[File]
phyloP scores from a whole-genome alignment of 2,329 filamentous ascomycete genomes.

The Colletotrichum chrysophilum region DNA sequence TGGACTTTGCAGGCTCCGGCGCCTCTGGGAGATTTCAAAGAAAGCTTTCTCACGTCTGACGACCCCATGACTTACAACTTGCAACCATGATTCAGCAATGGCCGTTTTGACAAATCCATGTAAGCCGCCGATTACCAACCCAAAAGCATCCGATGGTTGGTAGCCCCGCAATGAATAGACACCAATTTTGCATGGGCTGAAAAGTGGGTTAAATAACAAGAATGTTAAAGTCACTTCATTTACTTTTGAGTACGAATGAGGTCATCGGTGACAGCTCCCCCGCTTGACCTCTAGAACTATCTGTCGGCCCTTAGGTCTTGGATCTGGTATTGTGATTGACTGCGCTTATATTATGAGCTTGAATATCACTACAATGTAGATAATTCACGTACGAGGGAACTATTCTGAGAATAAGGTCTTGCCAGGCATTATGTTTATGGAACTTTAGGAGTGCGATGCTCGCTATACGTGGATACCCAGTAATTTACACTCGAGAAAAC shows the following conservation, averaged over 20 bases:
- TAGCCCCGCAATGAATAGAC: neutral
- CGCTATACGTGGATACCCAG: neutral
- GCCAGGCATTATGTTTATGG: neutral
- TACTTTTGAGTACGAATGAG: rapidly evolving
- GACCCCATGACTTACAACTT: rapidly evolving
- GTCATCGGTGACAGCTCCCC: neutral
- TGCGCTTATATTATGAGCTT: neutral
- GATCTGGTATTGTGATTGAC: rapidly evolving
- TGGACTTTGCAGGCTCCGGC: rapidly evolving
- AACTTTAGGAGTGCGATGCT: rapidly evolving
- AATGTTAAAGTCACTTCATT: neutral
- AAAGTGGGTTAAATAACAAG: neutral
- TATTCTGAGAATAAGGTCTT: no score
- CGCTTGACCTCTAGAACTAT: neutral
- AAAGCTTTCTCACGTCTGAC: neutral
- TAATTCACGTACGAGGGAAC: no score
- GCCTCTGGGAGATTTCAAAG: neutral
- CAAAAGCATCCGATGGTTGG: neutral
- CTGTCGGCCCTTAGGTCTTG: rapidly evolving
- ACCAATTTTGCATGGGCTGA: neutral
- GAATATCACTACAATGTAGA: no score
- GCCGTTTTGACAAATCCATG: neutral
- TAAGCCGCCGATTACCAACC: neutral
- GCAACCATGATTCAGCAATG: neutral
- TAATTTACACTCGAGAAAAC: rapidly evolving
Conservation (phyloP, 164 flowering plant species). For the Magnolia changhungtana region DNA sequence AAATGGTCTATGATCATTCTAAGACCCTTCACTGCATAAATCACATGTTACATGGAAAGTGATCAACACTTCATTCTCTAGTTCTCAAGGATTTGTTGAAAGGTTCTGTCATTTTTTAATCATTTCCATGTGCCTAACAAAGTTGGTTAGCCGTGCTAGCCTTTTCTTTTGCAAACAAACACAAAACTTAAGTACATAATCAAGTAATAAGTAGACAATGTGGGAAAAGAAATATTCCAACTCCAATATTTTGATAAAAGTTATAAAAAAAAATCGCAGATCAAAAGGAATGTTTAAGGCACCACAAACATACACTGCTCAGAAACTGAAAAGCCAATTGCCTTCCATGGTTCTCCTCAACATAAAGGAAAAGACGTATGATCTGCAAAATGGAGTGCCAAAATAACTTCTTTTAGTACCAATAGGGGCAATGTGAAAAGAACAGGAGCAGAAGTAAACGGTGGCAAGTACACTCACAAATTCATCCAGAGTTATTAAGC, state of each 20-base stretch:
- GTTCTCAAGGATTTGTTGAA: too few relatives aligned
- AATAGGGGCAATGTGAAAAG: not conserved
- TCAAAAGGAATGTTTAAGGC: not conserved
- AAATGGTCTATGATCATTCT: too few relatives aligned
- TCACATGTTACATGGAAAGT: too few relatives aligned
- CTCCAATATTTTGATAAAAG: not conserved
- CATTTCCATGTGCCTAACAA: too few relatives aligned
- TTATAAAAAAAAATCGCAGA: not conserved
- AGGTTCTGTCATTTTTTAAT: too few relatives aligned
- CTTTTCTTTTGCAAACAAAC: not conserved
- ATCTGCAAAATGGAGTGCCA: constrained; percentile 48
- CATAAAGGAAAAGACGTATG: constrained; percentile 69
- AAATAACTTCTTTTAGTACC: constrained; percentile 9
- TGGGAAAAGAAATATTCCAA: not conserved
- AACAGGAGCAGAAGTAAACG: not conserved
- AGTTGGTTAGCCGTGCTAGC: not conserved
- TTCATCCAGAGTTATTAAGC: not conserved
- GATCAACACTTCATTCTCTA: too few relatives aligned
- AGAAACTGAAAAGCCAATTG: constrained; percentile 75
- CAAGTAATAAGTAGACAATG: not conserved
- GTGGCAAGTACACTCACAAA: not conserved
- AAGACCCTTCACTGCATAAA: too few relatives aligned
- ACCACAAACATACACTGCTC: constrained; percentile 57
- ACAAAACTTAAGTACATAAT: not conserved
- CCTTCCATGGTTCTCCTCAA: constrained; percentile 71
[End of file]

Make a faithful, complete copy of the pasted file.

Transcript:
phyloP scores from a whole-genome alignment of 2,329 filamentous ascomycete genomes.

The Colletotrichum chrysophilum region DNA sequence TGGACTTTGCAGGCTCCGGCGCCTCTGGGAGATTTCAAAGAAAGCTTTCTCACGTCTGACGACCCCATGACTTACAACTTGCAACCATGATTCAGCAATGGCCGTTTTGACAAATCCATGTAAGCCGCCGATTACCAACCCAAAAGCATCCGATGGTTGGTAGCCCCGCAATGAATAGACACCAATTTTGCATGGGCTGAAAAGTGGGTTAAATAACAAGAATGTTAAAGTCACTTCATTTACTTTTGAGTACGAATGAGGTCATCGGTGACAGCTCCCCCGCTTGACCTCTAGAACTATCTGTCGGCCCTTAGGTCTTGGATCTGGTATTGTGATTGACTGCGCTTATATTATGAGCTTGAATATCACTACAATGTAGATAATTCACGTACGAGGGAACTATTCTGAGAATAAGGTCTTGCCAGGCATTATGTTTATGGAACTTTAGGAGTGCGATGCTCGCTATACGTGGATACCCAGTAATTTACACTCGAGAAAAC shows the following conservation, averaged over 20 bases:
- TAGCCCCGCAATGAATAGAC: neutral
- CGCTATACGTGGATACCCAG: neutral
- GCCAGGCATTATGTTTATGG: neutral
- TACTTTTGAGTACGAATGAG: rapidly evolving
- GACCCCATGACTTACAACTT: rapidly evolving
- GTCATCGGTGACAGCTCCCC: neutral
- TGCGCTTATATTATGAGCTT: neutral
- GATCTGGTATTGTGATTGAC: rapidly evolving
- TGGACTTTGCAGGCTCCGGC: rapidly evolving
- AACTTTAGGAGTGCGATGCT: rapidly evolving
- AATGTTAAAGTCACTTCATT: neutral
- AAAGTGGGTTAAATAACAAG: neutral
- TATTCTGAGAATAAGGTCTT: no score
- CGCTTGACCTCTAGAACTAT: neutral
- AAAGCTTTCTCACGTCTGAC: neutral
- TAATTCACGTACGAGGGAAC: no score
- GCCTCTGGGAGATTTCAAAG: neutral
- CAAAAGCATCCGATGGTTGG: neutral
- CTGTCGGCCCTTAGGTCTTG: rapidly evolving
- ACCAATTTTGCATGGGCTGA: neutral
- GAATATCACTACAATGTAGA: no score
- GCCGTTTTGACAAATCCATG: neutral
- TAAGCCGCCGATTACCAACC: neutral
- GCAACCATGATTCAGCAATG: neutral
- TAATTTACACTCGAGAAAAC: rapidly evolving
Conservation (phyloP, 164 flowering plant species). For the Magnolia changhungtana region DNA sequence AAATGGTCTATGATCATTCTAAGACCCTTCACTGCATAAATCACATGTTACATGGAAAGTGATCAACACTTCATTCTCTAGTTCTCAAGGATTTGTTGAAAGGTTCTGTCATTTTTTAATCATTTCCATGTGCCTAACAAAGTTGGTTAGCCGTGCTAGCCTTTTCTTTTGCAAACAAACACAAAACTTAAGTACATAATCAAGTAATAAGTAGACAATGTGGGAAAAGAAATATTCCAACTCCAATATTTTGATAAAAGTTATAAAAAAAAATCGCAGATCAAAAGGAATGTTTAAGGCACCACAAACATACACTGCTCAGAAACTGAAAAGCCAATTGCCTTCCATGGTTCTCCTCAACATAAAGGAAAAGACGTATGATCTGCAAAATGGAGTGCCAAAATAACTTCTTTTAGTACCAATAGGGGCAATGTGAAAAGAACAGGAGCAGAAGTAAACGGTGGCAAGTACACTCACAAATTCATCCAGAGTTATTAAGC, state of each 20-base stretch:
- GTTCTCAAGGATTTGTTGAA: too few relatives aligned
- AATAGGGGCAATGTGAAAAG: not conserved
- TCAAAAGGAATGTTTAAGGC: not conserved
- AAATGGTCTATGATCATTCT: too few relatives aligned
- TCACATGTTACATGGAAAGT: too few relatives aligned
- CTCCAATATTTTGATAAAAG: not conserved
- CATTTCCATGTGCCTAACAA: too few relatives aligned
- TTATAAAAAAAAATCGCAGA: not conserved
- AGGTTCTGTCATTTTTTAAT: too few relatives aligned
- CTTTTCTTTTGCAAACAAAC: not conserved
- ATCTGCAAAATGGAGTGCCA: constrained; percentile 48
- CATAAAGGAAAAGACGTATG: constrained; percentile 69
- AAATAACTTCTTTTAGTACC: constrained; percentile 9
- TGGGAAAAGAAATATTCCAA: not conserved
- AACAGGAGCAGAAGTAAACG: not conserved
- AGTTGGTTAGCCGTGCTAGC: not conserved
- TTCATCCAGAGTTATTAAGC: not conserved
- GATCAACACTTCATTCTCTA: too few relatives aligned
- AGAAACTGAAAAGCCAATTG: constrained; percentile 75
- CAAGTAATAAGTAGACAATG: not conserved
- GTGGCAAGTACACTCACAAA: not conserved
- AAGACCCTTCACTGCATAAA: too few relatives aligned
- ACCACAAACATACACTGCTC: constrained; percentile 57
- ACAAAACTTAAGTACATAAT: not conserved
- CCTTCCATGGTTCTCCTCAA: constrained; percentile 71